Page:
1070Orl. You touch'd my veine at first, the thorny point
    Of bare distresse, hath tane from me the shew
    Of smooth ciuility: yet am I in-land bred,
    And know some nourture: But forbeare, I say,
    He dies that touches any of this fruite,
    1075Till I, and my affaires are answered.
    Iaq. And you will not be answer'd with reason,
    I must dye.
    Du.Sen. What would you haue?
    Your gentlenesse shall force, more then your force
    1080Moue vs to gentlenesse.
    Orl. I almost die for food, and let me haue it.
    Du.Sen. Sit downe and feed, & welcom to our table
    Orl. Speake you so gently? Pardon me I pray you,
    I thought that all things had bin sauage heere,
    1085And therefore put I on the countenance
    Of sterne command'ment. But what ere you are
    That in this desert inaccessible,
    Vnder the shade of melancholly boughes,
    Loose, and neglect the creeping houres of time:
    1090If euer you haue look'd on better dayes:
    If euer beene where bels haue knoll'd to Church:
    If euer sate at any good mans feast:
    If euer from your eye-lids wip'd a teare,
    And know what 'tis to pittie, and be pittied:
    1095Let gentlenesse my strong enforcement be,
    In the which hope, I blush, and hide my Sword.
    Du.Sen. True is it, that we haue seene better dayes,
    And haue with holy bell bin knowld to Church,
    And sat at good mens feasts, and wip'd our eies
    1100Of drops, that sacred pity hath engendred:
    And therefore sit you downe in gentlenesse,
    And take vpon command, what helpe we haue
    That to your wanting may be ministred.
    Orl. Then but forbeare your food a little while:
    1105Whiles (like a Doe) I go to finde my Fawne,
    And giue it food. There is an old poore man,
    Who after me, hath many a weary steppe
    Limpt in pure loue: till he be first suffic'd,
    Opprest with two weake euils, age, and hunger,
    1110I will not touch a bit.
    Duke Sen. Go finde him out.
    And we will nothing waste till you returne.
    Orl. I thanke ye, and be blest for your good comfort.
    Du Sen. Thou seest, we are not all alone vnhappie:
    1115This wide and vniuersall Theater
    Presents more wofull Pageants then the Sceane
    Wherein we play in.
    Ia. All the world's a stage,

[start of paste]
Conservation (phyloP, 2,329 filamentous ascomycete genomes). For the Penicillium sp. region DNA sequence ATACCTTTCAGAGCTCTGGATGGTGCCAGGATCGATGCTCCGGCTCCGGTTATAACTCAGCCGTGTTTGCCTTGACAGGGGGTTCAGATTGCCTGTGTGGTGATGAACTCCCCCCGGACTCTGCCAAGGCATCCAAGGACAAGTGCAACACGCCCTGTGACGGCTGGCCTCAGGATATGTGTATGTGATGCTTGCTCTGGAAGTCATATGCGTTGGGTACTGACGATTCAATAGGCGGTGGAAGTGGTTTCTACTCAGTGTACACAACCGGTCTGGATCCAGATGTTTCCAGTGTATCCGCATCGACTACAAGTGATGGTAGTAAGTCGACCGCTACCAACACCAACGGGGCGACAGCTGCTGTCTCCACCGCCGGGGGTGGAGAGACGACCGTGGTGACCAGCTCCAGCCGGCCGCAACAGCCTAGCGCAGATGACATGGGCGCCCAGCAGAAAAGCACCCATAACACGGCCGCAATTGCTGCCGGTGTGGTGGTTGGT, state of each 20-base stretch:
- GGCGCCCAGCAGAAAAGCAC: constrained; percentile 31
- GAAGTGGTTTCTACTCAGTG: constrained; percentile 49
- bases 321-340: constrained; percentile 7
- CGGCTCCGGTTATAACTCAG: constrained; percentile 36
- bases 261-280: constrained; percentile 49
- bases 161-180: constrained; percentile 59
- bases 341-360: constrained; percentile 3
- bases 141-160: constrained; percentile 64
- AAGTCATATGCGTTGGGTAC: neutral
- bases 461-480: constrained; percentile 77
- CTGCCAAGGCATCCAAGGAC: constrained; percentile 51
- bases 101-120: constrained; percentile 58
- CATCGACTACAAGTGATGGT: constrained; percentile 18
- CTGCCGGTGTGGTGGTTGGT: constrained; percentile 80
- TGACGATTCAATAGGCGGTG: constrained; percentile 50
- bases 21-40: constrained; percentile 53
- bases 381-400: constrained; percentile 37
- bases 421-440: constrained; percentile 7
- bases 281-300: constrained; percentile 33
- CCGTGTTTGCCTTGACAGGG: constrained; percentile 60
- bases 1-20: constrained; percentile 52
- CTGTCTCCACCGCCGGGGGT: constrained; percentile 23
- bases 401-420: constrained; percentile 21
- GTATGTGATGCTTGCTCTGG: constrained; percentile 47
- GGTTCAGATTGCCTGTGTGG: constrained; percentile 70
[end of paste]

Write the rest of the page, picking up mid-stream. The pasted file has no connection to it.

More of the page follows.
And all the men and women, meerely Players;
    1120They haue their Exits and their Entrances,
    And one man in his time playes many parts,
    His Acts being seuen ages. At first the Infant,
    Mewling, and puking in the Nurses armes:
    Then, the whining Schoole-boy with his Satchell
    1125And shining morning face, creeping like snaile
    Vnwillingly to schoole. And then the Louer,
    Sighing like Furnace, with a wofull ballad
    Made to his Mistresse eye-brow. Then, a Soldier,
    Full of strange oaths, and bearded like the Pard,
    1130Ielous in honor, sodaine, and quicke in quarrell,
    Seeking the bubble Reputation
    Euen in the Canons mouth: And then, the Iustice
    In faire round belly, with good Capon lin'd,
    With eyes seuere, and beard of formall cut,
    1135Full of wise sawes, and moderne instances,
    And so he playes his part. The sixt age shifts
    Into the leane and slipper'd Pantaloone,
    With spectacles on nose, and pouch on side,
    His youthfull hose well sau'd, a world too wide,
    1140For his shrunke shanke, and his bigge manly voice,
    Turning againe toward childish trebble pipes,
    And whistles in his sound. Last Scene of all,
    That ends this strange euentfull historie,
    Is second childishnesse, and meere obliuion,
    1145Sans teeth, sans eyes, sans taste, sans euery thing.
    Enter Orlando with Adam.
    Du Sen. Welcome: set downe your venerable bur-
    then, and let him feede.
    Orl. I thanke you most for him.
    1150Ad. So had you neede,
    I scarce can speake to thanke you for my selfe.
    Du.Sen. Welcome, fall too: I wil not trouble you,
    As yet to question you about your fortunes:
    Giue vs some Musicke, and good Cozen, sing.
    Blow, blow, thou winter winde,
    Thou art not so vnkinde, as mans ingratitude
    Thy tooth is not so keene, because thou art not seene,
    although thy breath be rude.
    1160Heigh ho, sing heigh ho, vnto the greene holly,
    Most frendship, is fayning; most Louing, meere folly:
    The heigh ho, the holly,
    This Life is most iolly.
    Freize, freize, thou bitter skie that dost not bight so nigh
    1165 as benefitts forgot:
    Though thou the waters warpe, thy sting is not so sharpe,
    as freind remembred not.
    Heigh ho, sing, &c.
    Duke Sen. If that you were the good Sir Rowlands son,
    1170As you haue whisper'd faithfully you were,
    And as mine eye doth his effigies witnesse,
    Most truly limn'd, and liuing in your face,
    Be truly welcome hither: I am the Duke
    That lou'd your Father, the residue of your fortune,
    1175Go to my Caue, and tell mee. Good old man,
    Thou art right welcome, as thy masters is:
    Support him by the arme: giue me your hand,
    And let me all your fortunes vnderstand. Exeunt.